Macron Jupiter
Faced with potential governmental deadlock after the July 7th general election results in France, Emmanuel Macron could resign, but he has a second option: to resort to Article 16 of the French Constitution, which would give him full autocratic powers. According to inside sources, Macron has discussed this possibility with several people close to him. The Élysée Palace has, however, denied this.

There are two conditions for activating Article 16 of the Constitution: a threat of an insurrection that is likely to call into question the "integrity of the territory", or the interruption of the regular functioning of government authorities. If Macron were to make this decision, he would assume absolute, albeit temporary, power in France.

"If he decides to invoke Article 16, the President is completely free to do so, with no constitutional or legal obstacles or other formalities required of him. After 30 days however, opponents can appeal to the Constitutional Council to have the validity of the invocation of Article 16 recognized or not," explained Anne-Charlène Bezzina, a specialist in the Constitution.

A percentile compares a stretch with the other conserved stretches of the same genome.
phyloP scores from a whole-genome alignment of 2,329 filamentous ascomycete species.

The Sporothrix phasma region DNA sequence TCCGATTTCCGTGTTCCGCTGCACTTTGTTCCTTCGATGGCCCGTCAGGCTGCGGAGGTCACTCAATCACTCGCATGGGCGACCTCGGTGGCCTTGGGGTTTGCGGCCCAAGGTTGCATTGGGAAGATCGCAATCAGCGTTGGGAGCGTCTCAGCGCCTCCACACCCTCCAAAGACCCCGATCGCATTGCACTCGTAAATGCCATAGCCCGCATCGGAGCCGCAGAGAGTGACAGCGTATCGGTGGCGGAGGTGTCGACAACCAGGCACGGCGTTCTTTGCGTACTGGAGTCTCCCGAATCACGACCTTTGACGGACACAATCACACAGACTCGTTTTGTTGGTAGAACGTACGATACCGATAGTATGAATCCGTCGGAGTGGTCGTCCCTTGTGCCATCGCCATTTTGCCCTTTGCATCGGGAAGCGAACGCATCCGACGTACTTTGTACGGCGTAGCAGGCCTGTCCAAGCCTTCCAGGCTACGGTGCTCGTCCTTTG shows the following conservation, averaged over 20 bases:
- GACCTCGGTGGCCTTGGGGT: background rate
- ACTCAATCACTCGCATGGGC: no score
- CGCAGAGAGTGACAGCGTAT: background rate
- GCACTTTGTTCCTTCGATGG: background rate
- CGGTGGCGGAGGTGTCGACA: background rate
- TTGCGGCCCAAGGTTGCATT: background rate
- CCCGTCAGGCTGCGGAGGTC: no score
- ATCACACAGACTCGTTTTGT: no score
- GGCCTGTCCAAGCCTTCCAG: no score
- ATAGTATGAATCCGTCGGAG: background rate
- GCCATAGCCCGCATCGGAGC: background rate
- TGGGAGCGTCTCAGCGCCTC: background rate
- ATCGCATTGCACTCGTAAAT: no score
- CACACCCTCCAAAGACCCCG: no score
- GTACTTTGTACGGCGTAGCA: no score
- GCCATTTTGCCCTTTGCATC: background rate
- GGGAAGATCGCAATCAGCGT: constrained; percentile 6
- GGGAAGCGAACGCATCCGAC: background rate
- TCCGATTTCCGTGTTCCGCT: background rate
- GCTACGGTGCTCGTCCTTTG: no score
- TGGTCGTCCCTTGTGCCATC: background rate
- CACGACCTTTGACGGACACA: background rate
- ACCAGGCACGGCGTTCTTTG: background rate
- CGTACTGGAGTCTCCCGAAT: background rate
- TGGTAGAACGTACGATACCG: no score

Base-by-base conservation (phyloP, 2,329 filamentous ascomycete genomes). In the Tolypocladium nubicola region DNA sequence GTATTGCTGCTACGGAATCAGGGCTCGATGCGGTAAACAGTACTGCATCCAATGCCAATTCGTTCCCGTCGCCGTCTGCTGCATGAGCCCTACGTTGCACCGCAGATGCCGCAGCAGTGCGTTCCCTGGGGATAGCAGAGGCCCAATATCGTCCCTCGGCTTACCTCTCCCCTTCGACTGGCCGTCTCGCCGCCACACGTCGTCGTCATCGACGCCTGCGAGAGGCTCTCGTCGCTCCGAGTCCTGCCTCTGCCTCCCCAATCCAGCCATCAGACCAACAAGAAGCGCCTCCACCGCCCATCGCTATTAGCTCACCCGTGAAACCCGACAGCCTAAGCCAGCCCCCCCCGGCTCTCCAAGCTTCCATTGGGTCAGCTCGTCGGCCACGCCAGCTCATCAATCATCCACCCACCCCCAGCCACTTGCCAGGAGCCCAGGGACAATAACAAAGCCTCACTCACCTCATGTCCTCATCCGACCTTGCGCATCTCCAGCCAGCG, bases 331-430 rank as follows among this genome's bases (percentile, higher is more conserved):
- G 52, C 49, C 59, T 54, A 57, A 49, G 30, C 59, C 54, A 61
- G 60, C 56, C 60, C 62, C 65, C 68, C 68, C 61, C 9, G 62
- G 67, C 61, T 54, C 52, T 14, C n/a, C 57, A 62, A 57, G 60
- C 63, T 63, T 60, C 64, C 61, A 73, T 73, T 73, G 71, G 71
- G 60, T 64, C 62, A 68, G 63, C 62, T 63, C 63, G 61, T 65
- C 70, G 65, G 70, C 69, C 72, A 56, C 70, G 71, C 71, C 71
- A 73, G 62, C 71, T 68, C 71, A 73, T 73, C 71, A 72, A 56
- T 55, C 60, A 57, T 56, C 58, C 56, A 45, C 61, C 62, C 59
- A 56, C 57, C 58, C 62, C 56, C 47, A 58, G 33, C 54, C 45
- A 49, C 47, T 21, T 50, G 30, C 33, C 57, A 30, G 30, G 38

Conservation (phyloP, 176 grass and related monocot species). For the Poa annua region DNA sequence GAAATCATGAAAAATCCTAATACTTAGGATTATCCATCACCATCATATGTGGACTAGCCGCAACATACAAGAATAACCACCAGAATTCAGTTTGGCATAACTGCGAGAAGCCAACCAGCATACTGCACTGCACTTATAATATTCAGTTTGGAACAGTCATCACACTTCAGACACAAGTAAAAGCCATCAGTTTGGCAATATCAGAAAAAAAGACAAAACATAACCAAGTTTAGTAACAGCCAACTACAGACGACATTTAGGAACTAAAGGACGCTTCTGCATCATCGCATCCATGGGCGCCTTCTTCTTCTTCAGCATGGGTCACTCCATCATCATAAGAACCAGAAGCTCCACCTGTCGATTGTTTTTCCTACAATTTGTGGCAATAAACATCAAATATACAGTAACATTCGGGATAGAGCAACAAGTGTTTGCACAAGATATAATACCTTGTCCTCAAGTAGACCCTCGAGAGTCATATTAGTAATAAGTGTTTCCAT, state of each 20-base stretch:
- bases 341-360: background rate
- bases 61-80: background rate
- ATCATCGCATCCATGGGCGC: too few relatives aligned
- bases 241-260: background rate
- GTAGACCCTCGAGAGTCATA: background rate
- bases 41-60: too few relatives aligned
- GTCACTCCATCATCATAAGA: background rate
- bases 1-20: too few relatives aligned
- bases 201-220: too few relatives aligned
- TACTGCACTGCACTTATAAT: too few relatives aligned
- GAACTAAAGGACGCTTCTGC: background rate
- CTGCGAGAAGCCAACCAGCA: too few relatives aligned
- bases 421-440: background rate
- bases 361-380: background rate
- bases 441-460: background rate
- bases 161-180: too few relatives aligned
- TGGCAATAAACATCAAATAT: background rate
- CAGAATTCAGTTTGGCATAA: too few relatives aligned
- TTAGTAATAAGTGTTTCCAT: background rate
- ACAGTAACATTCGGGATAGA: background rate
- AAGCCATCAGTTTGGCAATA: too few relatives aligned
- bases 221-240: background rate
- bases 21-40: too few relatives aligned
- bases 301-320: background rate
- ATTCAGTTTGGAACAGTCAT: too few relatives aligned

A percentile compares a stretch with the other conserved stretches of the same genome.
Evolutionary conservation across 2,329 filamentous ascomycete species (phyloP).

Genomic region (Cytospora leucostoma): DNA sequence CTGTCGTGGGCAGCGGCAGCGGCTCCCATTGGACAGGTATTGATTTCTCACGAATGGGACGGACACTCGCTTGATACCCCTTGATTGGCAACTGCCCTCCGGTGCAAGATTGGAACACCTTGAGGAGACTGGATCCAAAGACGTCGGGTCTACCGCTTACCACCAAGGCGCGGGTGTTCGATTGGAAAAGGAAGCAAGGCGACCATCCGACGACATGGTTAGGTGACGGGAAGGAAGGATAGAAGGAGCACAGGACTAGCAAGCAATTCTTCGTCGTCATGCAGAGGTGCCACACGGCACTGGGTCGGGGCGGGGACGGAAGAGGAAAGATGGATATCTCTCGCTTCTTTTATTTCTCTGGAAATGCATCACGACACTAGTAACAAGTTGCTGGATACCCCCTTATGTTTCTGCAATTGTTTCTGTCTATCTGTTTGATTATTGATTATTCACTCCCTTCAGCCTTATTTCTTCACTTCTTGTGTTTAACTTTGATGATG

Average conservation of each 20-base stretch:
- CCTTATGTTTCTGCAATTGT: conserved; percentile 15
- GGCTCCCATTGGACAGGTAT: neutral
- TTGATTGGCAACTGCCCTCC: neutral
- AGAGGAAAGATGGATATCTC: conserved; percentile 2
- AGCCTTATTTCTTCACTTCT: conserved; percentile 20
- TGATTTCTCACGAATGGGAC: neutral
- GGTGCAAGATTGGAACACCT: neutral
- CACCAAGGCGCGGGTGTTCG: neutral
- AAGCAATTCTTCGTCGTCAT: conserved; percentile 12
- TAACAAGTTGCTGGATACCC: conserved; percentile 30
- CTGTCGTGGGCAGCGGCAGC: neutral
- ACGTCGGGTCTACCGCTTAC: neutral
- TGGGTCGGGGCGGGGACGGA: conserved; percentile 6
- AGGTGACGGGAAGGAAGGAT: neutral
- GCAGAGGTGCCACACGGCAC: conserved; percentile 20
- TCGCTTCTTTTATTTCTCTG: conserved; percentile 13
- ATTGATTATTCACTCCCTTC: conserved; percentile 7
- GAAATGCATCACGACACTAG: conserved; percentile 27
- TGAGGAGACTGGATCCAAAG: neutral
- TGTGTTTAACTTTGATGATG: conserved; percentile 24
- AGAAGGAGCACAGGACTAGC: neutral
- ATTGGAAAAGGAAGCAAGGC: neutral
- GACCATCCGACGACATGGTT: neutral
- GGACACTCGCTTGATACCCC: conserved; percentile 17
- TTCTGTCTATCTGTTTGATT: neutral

While the Constitution does not stipulate a maximum duration for the exercise of these exceptional powers, only the Constitutional Council can assess, after 60 days, whether its use is still justified. To date, Article 16 has only been used once in the history of France's Fifth Republic: in 1961, by General de Gaulle, after the attempted putsch by the generals.